The great barrier reef is the biggest coral reef system in the world. One can see it from outer space. It is the largest living structure made by living organisms in the world. And it is highly vulnerable. In the past three decades, it has lost half its coral cover, pollution has caused deadly starfish outbreaks, and global warming has produced horrific coral bleaching. Coastal development also looms as a chief threat. Huge coral bleaching events occurred in 1998 and 2002. The reef was hit especially hard in 2016 and 2017 by underwater heat waves that prompted bleaching events. This year, it is suffering a sixth mass bleaching due to heat stress caused by climate change.
But recently, two-thirds of the coral reef showed the highest recovery in the last 36 years. The recovery of the coral in the north and central regions was a sign the reef could recover from disturbances. At the same time, the loss of coral in the south demonstrated how the reef is still vulnerable to continued acute and severe interferences occurring more often and are longer-lasting. The latest results show that the reef can recover during periods free of intense disruption.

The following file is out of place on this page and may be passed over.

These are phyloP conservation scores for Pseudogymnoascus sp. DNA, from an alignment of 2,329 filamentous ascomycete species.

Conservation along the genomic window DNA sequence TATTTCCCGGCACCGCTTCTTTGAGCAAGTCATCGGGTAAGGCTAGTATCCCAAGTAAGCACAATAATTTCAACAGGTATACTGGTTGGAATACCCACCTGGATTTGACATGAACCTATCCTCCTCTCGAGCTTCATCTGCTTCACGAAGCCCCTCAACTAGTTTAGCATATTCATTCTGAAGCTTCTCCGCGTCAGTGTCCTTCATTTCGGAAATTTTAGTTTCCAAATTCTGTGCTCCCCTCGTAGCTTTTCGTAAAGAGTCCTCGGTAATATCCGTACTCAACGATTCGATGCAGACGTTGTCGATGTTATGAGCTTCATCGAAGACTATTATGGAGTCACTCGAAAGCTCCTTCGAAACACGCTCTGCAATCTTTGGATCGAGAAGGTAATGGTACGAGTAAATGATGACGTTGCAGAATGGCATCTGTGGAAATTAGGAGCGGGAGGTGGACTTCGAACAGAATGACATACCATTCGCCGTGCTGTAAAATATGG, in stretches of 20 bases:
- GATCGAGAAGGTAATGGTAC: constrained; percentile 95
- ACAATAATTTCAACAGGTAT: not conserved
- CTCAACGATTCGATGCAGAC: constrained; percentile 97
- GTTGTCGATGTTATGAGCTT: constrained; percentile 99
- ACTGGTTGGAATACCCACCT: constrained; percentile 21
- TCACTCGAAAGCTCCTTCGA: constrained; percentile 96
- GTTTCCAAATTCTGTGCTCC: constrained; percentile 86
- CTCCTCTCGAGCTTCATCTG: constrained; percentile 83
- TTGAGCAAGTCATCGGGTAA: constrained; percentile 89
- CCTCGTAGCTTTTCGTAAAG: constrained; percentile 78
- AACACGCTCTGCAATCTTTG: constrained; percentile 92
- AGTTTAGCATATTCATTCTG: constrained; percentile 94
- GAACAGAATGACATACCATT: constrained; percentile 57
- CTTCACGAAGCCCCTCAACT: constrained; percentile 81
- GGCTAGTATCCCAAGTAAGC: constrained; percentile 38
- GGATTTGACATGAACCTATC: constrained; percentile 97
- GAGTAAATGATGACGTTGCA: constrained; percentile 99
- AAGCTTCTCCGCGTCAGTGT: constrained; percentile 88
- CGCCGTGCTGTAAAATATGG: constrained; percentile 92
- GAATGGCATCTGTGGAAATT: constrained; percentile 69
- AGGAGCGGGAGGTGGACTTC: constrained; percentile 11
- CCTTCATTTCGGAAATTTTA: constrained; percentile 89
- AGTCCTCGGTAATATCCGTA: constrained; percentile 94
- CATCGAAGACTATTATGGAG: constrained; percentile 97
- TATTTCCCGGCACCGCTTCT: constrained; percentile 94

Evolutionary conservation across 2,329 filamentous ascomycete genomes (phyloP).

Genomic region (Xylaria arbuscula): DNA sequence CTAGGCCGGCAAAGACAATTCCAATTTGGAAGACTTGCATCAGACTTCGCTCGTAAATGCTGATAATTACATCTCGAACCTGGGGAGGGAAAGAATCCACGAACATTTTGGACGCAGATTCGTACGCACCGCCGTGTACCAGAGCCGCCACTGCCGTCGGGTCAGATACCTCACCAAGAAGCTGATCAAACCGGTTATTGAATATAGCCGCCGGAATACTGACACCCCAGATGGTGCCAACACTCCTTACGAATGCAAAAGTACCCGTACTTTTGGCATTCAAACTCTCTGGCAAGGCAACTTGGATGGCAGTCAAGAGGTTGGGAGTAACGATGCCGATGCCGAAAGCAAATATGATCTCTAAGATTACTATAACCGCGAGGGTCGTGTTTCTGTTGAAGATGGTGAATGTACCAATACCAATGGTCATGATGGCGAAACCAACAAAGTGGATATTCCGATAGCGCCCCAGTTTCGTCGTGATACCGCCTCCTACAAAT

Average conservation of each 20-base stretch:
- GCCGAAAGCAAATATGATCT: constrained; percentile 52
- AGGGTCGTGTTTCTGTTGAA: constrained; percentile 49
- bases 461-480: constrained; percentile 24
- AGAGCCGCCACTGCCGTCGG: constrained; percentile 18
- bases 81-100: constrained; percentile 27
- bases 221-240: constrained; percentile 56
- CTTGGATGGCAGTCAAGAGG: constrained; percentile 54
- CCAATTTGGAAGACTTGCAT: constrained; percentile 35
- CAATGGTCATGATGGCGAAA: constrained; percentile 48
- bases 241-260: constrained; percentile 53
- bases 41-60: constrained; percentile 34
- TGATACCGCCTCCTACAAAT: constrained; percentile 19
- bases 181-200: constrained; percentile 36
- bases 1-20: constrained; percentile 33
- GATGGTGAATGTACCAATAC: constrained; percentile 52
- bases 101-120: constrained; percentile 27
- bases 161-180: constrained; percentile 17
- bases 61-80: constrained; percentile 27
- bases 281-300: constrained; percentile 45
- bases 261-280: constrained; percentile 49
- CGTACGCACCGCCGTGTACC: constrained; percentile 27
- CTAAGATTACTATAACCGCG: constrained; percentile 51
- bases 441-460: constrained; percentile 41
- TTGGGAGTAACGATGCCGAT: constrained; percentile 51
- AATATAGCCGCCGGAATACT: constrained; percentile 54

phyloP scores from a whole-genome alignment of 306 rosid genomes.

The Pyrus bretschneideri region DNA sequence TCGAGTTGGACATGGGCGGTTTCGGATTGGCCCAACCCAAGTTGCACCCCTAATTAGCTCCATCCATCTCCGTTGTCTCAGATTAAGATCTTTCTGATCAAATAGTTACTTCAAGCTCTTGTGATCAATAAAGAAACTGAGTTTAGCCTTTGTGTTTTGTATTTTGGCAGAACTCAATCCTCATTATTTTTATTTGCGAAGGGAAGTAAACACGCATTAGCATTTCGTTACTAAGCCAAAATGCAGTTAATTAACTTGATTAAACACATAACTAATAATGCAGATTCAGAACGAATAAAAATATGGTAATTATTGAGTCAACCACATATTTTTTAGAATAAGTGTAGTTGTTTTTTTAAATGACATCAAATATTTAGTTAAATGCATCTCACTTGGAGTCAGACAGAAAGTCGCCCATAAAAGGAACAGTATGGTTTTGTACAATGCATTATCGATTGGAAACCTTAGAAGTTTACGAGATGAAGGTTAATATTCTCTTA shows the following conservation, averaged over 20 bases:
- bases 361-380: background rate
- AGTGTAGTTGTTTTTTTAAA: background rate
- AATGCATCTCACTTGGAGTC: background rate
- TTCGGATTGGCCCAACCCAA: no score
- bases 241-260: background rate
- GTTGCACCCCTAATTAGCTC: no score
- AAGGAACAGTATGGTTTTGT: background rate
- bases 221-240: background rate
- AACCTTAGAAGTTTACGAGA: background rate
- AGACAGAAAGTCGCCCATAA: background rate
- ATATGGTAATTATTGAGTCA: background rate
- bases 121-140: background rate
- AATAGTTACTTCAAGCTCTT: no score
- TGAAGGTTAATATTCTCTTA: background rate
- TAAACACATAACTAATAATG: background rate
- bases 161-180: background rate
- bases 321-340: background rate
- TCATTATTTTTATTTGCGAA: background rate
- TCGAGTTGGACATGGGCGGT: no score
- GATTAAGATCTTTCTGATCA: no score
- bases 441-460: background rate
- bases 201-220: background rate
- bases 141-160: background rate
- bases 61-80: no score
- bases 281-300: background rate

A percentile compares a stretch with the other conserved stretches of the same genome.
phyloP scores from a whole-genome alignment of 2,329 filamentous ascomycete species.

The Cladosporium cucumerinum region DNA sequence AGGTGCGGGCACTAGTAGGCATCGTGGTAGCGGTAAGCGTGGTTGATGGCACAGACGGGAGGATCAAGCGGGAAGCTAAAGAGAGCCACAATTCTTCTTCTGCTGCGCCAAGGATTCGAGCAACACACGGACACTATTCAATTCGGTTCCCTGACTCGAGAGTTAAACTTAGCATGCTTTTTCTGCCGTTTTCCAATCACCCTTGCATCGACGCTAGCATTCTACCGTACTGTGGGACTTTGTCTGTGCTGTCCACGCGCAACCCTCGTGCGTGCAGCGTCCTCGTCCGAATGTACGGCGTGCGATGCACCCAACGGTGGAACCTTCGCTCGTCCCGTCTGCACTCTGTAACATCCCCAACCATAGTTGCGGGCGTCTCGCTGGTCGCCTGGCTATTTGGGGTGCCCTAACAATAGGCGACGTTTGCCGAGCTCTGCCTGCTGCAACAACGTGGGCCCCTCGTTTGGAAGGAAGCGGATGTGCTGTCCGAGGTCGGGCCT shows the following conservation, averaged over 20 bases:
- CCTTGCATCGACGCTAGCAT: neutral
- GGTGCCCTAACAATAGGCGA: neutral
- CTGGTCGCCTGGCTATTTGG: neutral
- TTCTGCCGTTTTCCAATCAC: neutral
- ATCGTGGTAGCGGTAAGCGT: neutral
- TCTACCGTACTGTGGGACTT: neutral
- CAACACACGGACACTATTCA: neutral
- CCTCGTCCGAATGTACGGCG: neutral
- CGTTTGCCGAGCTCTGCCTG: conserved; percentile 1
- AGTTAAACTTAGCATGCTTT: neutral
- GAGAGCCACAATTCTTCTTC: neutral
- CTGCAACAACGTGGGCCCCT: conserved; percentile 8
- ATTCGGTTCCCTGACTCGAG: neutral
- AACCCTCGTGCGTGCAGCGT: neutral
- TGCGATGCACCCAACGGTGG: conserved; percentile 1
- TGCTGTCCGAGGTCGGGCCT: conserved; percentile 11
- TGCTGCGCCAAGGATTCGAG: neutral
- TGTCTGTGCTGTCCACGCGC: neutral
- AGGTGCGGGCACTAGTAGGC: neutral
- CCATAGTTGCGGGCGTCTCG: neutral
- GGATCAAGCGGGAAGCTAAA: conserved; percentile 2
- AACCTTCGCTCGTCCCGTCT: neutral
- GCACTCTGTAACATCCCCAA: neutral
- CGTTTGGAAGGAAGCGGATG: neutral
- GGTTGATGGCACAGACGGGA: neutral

Scientists are currently exploring the possibility of making the clouds above the Great Barrier Reef larger and brighter in the hope that this will save it from further coral bleaching. Researchers believe that by manipulating low-lying clouds over the reef to be more reflective, it will have a chance to cool the affected waters by a few degrees, a critical option during any potential El Niño climate warming occurrences.
Though this piece of research is still in its early days, several groups are studying cloud brightening as a potential option for altering the climate. First presented by British scientist John Latham almost 30 years ago, the idea is that fleets of boats could spray minuscule particles of salt that have been generated from seawater into the lower-lying clouds, inducing them to expand and become denser. These thicker white clouds should then be able to reflect more of the incoming heat out into space and away from the Earth’s surface. Lathem led a study in 2012 at the University of Manchester, which found that this approach could offset the resulting heat from double the amount of carbon dioxide in the atmosphere.
Coral reefs are one of our greatest treasures. It is almost shameful how we don’t value our riches. Let us all join hands with those who are working towards protecting it.